Today, China’s coal industry is facing the reality of a market characterized by slowing demand growth, decreased profits for many coal enterprises, and related problems such as overstaffing, low efficiency, poor safety records, and poor management. These issues are restricting the healthy and steady development of coal enterprises. Thus, digital mines and the associated technologies are needed now more than ever.

ARCHITECTURE AND THE MAJOR COMPONENTS OF A DIGITAL MINE

Shenhua’s digital mine was developed taking into consideration the actual needs of coal producers (both underground and open-pit) in China. Three key challenges had to be addressed: mining information acquisition, transmission, and processing.

Digital Mine Architecture

Shenhua’s digital mine consists of a five-level structure of information standards (i.e., equipment, controls, production execution, operation management, and decision support), which fully incorporate information-based corporate decision-making as well as information-based production management and automated production processes. The complete architecture of the digital mine is shown in Figure 1.

The architecture of Shenhua digital mines includes the components listed in Table 1.

FIGURE 1. The integrated application architecture of digital mines

FIGURE 1. The integrated application architecture of digital mines

Table1
Centralized Platform Design

Two platforms have been developed for Shenhua’s digital mines—the centralized production-monitoring platform and the production execution platform. Within these platforms are 68 subsystems. Data can be freely transferred among these platforms and subsystems.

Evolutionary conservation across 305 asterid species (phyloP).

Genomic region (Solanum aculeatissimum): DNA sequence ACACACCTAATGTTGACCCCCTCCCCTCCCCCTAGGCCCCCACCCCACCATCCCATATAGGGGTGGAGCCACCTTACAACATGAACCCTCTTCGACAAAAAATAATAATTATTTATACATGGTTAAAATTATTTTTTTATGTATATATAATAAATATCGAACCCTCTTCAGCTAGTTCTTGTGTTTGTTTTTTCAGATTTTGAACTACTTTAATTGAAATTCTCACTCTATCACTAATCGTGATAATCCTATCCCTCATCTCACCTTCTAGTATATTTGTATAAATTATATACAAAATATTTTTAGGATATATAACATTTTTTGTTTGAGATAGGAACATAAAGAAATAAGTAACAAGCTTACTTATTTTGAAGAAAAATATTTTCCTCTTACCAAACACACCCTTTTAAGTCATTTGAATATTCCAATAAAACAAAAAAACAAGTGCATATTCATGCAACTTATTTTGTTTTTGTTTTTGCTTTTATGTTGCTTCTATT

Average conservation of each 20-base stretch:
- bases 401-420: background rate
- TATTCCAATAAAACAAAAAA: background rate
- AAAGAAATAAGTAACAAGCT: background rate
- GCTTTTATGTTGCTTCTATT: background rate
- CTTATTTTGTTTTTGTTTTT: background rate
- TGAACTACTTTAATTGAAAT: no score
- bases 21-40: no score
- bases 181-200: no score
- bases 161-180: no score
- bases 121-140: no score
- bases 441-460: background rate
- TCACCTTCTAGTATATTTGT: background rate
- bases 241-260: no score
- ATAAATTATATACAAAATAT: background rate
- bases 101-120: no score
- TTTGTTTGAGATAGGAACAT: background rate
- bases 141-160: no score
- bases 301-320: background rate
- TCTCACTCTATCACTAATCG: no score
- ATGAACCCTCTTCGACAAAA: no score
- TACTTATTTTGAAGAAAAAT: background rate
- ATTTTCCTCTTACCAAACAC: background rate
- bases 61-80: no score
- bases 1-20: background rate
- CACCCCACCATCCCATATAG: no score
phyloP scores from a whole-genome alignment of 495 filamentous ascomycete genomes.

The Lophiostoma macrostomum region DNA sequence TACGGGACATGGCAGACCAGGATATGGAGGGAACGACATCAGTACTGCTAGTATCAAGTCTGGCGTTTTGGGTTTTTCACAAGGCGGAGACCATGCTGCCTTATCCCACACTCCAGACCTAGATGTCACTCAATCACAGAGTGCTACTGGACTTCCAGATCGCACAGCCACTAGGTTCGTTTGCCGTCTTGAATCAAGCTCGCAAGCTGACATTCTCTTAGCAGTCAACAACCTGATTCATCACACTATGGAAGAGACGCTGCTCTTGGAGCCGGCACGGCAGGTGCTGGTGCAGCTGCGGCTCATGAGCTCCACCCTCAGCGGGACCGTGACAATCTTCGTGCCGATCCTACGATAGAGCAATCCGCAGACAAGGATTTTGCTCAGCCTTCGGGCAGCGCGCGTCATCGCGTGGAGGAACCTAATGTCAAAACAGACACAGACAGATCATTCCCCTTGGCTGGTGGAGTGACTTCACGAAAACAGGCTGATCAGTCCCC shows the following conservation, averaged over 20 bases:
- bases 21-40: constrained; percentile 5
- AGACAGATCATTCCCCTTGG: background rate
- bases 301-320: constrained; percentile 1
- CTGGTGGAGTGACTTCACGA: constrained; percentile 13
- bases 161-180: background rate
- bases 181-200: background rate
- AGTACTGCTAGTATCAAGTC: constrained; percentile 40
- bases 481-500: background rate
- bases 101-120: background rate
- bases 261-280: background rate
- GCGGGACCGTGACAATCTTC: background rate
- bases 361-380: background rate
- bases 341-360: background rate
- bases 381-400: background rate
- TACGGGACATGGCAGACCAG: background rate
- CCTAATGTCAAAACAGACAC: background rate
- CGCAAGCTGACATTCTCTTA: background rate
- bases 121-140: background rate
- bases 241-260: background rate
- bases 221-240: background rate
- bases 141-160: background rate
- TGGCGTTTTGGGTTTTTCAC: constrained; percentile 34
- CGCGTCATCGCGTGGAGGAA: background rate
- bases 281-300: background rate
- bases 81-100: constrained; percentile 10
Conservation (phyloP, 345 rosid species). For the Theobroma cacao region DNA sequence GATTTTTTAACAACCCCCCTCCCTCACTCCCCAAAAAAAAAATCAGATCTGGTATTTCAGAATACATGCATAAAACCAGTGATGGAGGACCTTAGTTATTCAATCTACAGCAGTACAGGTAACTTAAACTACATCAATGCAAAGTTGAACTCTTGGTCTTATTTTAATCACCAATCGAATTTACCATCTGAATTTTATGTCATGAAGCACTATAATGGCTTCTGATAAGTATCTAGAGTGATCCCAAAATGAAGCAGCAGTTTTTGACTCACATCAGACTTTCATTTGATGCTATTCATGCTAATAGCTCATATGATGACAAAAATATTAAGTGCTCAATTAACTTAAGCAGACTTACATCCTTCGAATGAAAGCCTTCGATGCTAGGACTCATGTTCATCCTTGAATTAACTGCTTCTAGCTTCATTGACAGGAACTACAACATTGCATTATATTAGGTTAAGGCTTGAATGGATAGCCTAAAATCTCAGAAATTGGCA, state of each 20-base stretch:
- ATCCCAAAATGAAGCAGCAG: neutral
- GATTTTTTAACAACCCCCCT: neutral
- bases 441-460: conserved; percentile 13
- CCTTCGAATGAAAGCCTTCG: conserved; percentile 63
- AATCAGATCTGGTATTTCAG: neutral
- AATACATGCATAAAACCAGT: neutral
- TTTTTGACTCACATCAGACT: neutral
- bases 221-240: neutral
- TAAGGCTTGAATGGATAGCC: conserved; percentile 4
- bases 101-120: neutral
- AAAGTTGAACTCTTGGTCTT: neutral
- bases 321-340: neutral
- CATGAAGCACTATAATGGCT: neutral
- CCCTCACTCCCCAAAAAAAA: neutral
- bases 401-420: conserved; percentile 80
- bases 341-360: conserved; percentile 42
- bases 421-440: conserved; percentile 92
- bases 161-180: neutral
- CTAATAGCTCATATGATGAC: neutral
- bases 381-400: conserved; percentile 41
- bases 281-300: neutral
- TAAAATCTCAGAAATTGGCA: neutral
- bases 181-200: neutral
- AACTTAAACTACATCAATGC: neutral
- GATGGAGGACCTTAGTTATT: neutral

The centralized production-monitoring platform is primarily used to integrate data and to control the onsite surveillance system and monitoring system; the production execution platform mainly provides support to the subsystems of production and management for data exchanges between production management and control.

The interacting network for underground coal mines is shown in Figure 2. As shown in the figure, information can be exchanged and shared through a network. An interface meeting international standards is provided at the network and serial port levels, so that all subsystems can be connected and various software and hardware can be integrated, making the systems connected and interconnected.

FIGURE 2. The interacting network for digital mines: underground coal mines

FIGURE 2. The interacting network for digital mines: underground coal mines

Architecture of the IT Infrastructure

The architecture of the IT infrastructure of Shenhua’s digital mines can be divided into three layers, from the lowest upward: network, mine machine room, and the application terminals (see Figure 3).

FIGURE 3. IT infrastructure architecture of the Jinjie coal mine